Civilian staff employed for breakdown and accident duties received no training for traumatic experiences which caused them serious psychiatric illness, it was claimed.
One worker said he could still smell burning flesh weeks after finding two bodies in car wreckage.
He also had to pick up the vehicle in which solicitor Rosemary Nelson was killed in a loyalist booby-trap attack, a judge was told.
Details emerged at the opening of an action brought by two men and the widow of a third who all worked as recovery drivers.
They are suing the PSNI and the Policing Board for alleged breach of a duty of care and failure to provide treatment, support and counselling.
Their lawyers claimed the case can be distinguished from a failed lawsuit by thousands of former and serving policemen and women over post-traumatic stress suffered during Northern Ireland's troubles.
Liam McCollum QC argued his clients received none of the support offered to members of the force following the establishment of an occupational health unit.
Instead of being properly shielded from the consequences of terrorist acts, public disorder and road deaths they were required to carry out duties for which they were entirely unsuited, according to the barrister.
He insisted their job were to collect vehicles, not gather evidence or carry out investigative work.
"We say the injuries are either partly or entirely attributed to the negligent exposure of the plaintiffs to these events," Mr McCollum told the court.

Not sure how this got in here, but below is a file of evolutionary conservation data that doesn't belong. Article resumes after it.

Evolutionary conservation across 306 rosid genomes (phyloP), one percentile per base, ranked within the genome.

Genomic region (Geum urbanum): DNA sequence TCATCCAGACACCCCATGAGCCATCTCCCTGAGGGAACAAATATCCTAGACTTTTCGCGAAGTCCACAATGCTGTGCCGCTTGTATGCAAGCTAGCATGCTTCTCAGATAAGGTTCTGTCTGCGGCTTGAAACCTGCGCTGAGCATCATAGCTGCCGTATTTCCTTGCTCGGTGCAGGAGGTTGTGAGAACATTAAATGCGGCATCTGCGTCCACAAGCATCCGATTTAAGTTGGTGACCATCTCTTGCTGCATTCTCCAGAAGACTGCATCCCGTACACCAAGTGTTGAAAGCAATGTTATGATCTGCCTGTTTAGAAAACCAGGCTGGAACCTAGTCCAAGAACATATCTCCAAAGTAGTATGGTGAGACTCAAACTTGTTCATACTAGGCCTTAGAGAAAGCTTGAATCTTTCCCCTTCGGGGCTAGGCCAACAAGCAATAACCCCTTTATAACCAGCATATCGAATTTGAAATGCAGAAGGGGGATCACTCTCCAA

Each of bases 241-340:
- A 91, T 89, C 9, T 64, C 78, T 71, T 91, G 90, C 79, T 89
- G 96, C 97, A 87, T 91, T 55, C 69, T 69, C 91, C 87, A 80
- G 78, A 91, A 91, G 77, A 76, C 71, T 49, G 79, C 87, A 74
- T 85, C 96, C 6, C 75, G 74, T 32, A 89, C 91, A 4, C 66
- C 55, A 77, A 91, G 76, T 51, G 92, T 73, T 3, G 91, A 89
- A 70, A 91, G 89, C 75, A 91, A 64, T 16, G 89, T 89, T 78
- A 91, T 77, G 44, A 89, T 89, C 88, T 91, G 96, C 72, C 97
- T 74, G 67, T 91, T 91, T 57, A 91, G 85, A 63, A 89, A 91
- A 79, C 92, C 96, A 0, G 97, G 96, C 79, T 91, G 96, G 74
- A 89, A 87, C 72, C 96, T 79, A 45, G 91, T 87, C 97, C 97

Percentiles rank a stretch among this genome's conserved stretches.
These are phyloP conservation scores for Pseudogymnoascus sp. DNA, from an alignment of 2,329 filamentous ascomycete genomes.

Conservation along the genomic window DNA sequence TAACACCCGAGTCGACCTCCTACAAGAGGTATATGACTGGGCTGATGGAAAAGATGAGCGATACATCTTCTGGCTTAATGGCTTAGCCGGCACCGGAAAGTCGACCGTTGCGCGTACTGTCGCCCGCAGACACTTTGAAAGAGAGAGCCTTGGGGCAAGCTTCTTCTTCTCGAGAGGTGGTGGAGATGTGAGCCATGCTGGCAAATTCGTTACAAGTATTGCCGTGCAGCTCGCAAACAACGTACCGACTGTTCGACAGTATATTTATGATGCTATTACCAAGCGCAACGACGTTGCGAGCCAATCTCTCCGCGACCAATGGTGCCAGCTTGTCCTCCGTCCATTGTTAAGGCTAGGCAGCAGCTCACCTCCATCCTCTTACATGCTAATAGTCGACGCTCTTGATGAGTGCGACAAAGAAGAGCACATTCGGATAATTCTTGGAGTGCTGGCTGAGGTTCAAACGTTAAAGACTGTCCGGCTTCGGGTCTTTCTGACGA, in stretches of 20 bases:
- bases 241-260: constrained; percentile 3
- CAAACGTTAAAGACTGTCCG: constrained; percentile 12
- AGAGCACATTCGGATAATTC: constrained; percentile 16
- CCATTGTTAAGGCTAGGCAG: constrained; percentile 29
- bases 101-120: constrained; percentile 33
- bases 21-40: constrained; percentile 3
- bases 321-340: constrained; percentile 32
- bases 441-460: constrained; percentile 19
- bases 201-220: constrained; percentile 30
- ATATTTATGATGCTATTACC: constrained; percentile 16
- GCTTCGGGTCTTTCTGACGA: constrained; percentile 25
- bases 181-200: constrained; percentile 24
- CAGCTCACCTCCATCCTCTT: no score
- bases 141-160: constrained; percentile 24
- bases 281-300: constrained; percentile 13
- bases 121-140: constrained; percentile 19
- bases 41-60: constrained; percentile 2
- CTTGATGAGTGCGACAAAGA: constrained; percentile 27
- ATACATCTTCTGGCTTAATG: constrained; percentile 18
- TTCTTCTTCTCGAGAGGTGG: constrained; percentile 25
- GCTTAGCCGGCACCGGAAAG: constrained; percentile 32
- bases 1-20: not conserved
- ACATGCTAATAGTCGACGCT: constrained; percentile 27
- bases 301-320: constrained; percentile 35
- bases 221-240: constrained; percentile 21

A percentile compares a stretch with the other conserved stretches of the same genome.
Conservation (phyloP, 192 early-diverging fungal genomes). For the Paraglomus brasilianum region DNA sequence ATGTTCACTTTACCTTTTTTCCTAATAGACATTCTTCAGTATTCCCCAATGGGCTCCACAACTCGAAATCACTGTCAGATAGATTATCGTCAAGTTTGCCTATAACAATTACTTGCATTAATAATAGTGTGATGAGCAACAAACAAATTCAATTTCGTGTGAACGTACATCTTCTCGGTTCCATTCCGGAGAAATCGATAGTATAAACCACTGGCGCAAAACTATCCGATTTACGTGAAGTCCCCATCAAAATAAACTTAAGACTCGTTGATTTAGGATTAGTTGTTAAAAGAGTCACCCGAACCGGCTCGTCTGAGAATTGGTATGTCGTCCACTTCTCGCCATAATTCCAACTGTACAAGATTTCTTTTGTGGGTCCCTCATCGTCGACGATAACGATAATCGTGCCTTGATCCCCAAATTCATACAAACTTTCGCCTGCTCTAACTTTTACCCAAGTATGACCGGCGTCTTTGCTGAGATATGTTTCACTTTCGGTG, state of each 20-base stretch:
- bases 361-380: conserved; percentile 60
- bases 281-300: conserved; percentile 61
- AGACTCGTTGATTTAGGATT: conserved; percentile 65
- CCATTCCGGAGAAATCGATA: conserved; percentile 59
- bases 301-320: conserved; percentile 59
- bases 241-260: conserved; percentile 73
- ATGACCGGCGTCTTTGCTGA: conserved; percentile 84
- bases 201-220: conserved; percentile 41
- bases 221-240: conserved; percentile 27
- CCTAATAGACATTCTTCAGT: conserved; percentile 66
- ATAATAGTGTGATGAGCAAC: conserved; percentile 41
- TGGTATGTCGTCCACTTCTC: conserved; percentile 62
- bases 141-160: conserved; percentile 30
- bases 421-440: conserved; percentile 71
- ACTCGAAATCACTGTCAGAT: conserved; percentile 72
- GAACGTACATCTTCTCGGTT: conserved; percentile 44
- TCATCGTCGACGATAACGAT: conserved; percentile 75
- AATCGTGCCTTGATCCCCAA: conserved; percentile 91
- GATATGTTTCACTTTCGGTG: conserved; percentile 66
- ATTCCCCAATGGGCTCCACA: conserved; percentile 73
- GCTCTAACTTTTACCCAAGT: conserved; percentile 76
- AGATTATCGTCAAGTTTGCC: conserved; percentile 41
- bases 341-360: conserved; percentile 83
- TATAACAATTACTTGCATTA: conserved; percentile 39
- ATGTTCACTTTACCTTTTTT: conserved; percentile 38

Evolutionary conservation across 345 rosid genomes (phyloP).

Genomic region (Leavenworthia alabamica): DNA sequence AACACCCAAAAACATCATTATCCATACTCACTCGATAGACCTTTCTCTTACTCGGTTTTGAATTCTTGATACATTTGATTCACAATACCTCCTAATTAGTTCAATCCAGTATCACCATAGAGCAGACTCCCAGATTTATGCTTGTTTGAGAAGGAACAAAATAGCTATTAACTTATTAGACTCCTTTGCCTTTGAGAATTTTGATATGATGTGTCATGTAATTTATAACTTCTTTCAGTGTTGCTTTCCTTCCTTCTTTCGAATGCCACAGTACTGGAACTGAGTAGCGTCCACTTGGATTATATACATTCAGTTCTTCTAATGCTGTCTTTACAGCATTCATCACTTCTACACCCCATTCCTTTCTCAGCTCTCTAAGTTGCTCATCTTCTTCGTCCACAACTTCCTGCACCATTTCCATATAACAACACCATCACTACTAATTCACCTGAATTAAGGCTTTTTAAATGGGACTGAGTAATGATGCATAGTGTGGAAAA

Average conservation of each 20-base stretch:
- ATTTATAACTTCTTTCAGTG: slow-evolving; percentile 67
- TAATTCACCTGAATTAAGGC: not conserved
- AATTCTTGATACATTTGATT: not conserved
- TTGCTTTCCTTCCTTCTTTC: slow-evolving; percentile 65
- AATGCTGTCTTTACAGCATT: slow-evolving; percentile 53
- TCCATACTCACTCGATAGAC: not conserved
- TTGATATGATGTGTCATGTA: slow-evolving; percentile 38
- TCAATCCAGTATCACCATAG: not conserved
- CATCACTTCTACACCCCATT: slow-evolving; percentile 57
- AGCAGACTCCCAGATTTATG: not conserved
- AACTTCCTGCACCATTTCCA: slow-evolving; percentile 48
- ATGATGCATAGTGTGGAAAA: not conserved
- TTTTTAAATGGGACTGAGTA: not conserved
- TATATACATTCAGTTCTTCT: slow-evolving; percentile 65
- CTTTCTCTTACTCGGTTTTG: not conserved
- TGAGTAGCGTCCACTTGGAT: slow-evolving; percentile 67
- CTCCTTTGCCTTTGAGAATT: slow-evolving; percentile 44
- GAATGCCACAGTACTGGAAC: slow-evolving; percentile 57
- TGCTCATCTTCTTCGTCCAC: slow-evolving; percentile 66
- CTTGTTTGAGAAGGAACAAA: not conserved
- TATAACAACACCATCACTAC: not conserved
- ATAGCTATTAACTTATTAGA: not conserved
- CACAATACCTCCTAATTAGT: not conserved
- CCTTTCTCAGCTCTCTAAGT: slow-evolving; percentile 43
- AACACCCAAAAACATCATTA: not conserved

Joint cases have been taken by James Rodgers, 65, Mark Campbell, 50, and the widow of Samuel Brown.
The plaintiffs were part of a unit employed internally as independent contractors were put off from carrying out vehicle recovery work for the police due to threats.
Among the incidents they dealt with was a fatal road crash in the 1990s where a burnt car had to be lifted out of a hedge.
As Mr Rodgers carried out the task two bodies fell out and landed at his feet.
"He could still smell the burnt flesh for weeks afterwards," Mr McCollum said.
He was exposed to further death and gore at a series of accident scenes and acts of terrorism.
They included car-bomb attacks on a UDR man and Rosemary Nelson, the lawyer killed outside her Lurgan home in 1999.
With Mr Campbell and Mr Brown said to have similar experiences, Mr McCollum contended: "These men were being asked to do jobs meant for police."
The barrister told Mr Justice Gillen: "As part of their duties they (police) had to be exposed to the full horror of crimes committed.
"But breakdown recovery employees we say were in a completely different position."
According to the plaintiff's case, which alleges liability from 1986 when occupational health facilities were in place, their duties should have been subjected to risk assessments.
Exposure to traumatic events should have been avoided or minimised. If neither was possible they should have received proper support and counselling, it was argued.
Mr McCollum told the court: "For whatever reason the types of worker the plaintiffs were just seemed to be completely overlooked when it came to visiting these sort of issues by the defendant, which is clearly a breach of duty of care."
Nicholas Hanna QC, for the PSNI and Policing Board, rejected claims that crime and accident scenes should have been "sanitised" before the vehicle recovery men arrived.
"There's absolutely no evidence for that," he insisted.
The action was then adjourned for amendments to be made to the parties' cases.
It will be reviewed again later this week to fix a date for resuming the hearing.